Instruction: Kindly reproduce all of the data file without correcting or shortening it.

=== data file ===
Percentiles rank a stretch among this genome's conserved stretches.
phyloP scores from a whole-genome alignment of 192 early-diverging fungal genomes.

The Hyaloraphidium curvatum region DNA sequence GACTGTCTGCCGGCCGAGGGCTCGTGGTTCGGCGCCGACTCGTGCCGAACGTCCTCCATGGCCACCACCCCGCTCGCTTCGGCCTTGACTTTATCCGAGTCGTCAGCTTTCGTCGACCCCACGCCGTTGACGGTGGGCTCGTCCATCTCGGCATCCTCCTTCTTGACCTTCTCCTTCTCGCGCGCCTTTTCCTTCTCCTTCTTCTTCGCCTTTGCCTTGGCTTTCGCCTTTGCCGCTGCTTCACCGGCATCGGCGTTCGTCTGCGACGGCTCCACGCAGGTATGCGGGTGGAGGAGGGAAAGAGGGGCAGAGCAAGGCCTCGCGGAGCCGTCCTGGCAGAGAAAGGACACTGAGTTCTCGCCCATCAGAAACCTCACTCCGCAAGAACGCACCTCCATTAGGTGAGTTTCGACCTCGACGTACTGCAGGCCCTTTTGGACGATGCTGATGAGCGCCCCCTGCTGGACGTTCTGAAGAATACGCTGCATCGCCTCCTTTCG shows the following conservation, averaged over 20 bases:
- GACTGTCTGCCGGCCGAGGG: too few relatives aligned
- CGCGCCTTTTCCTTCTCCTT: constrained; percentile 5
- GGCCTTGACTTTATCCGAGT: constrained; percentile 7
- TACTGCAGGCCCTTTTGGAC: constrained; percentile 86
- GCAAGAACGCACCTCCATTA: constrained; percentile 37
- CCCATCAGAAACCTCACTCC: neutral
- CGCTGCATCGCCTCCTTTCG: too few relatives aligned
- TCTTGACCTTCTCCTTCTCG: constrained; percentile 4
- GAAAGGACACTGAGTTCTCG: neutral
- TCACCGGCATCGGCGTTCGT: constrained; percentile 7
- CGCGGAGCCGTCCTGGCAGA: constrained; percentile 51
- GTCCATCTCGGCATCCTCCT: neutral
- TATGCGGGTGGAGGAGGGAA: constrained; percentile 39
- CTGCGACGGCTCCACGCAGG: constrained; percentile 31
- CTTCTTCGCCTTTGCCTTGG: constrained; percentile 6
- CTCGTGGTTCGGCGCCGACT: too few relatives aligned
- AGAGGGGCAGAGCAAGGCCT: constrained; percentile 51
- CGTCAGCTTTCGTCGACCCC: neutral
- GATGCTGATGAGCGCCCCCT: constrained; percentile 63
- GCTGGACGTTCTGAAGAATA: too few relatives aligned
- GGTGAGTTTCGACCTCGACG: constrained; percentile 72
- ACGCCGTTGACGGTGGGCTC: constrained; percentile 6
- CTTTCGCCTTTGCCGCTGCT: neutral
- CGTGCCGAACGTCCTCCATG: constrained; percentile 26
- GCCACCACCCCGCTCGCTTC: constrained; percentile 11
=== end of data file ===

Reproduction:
Percentiles rank a stretch among this genome's conserved stretches.
phyloP scores from a whole-genome alignment of 192 early-diverging fungal genomes.

The Hyaloraphidium curvatum region DNA sequence GACTGTCTGCCGGCCGAGGGCTCGTGGTTCGGCGCCGACTCGTGCCGAACGTCCTCCATGGCCACCACCCCGCTCGCTTCGGCCTTGACTTTATCCGAGTCGTCAGCTTTCGTCGACCCCACGCCGTTGACGGTGGGCTCGTCCATCTCGGCATCCTCCTTCTTGACCTTCTCCTTCTCGCGCGCCTTTTCCTTCTCCTTCTTCTTCGCCTTTGCCTTGGCTTTCGCCTTTGCCGCTGCTTCACCGGCATCGGCGTTCGTCTGCGACGGCTCCACGCAGGTATGCGGGTGGAGGAGGGAAAGAGGGGCAGAGCAAGGCCTCGCGGAGCCGTCCTGGCAGAGAAAGGACACTGAGTTCTCGCCCATCAGAAACCTCACTCCGCAAGAACGCACCTCCATTAGGTGAGTTTCGACCTCGACGTACTGCAGGCCCTTTTGGACGATGCTGATGAGCGCCCCCTGCTGGACGTTCTGAAGAATACGCTGCATCGCCTCCTTTCG shows the following conservation, averaged over 20 bases:
- GACTGTCTGCCGGCCGAGGG: too few relatives aligned
- CGCGCCTTTTCCTTCTCCTT: constrained; percentile 5
- GGCCTTGACTTTATCCGAGT: constrained; percentile 7
- TACTGCAGGCCCTTTTGGAC: constrained; percentile 86
- GCAAGAACGCACCTCCATTA: constrained; percentile 37
- CCCATCAGAAACCTCACTCC: neutral
- CGCTGCATCGCCTCCTTTCG: too few relatives aligned
- TCTTGACCTTCTCCTTCTCG: constrained; percentile 4
- GAAAGGACACTGAGTTCTCG: neutral
- TCACCGGCATCGGCGTTCGT: constrained; percentile 7
- CGCGGAGCCGTCCTGGCAGA: constrained; percentile 51
- GTCCATCTCGGCATCCTCCT: neutral
- TATGCGGGTGGAGGAGGGAA: constrained; percentile 39
- CTGCGACGGCTCCACGCAGG: constrained; percentile 31
- CTTCTTCGCCTTTGCCTTGG: constrained; percentile 6
- CTCGTGGTTCGGCGCCGACT: too few relatives aligned
- AGAGGGGCAGAGCAAGGCCT: constrained; percentile 51
- CGTCAGCTTTCGTCGACCCC: neutral
- GATGCTGATGAGCGCCCCCT: constrained; percentile 63
- GCTGGACGTTCTGAAGAATA: too few relatives aligned
- GGTGAGTTTCGACCTCGACG: constrained; percentile 72
- ACGCCGTTGACGGTGGGCTC: constrained; percentile 6
- CTTTCGCCTTTGCCGCTGCT: neutral
- CGTGCCGAACGTCCTCCATG: constrained; percentile 26
- GCCACCACCCCGCTCGCTTC: constrained; percentile 11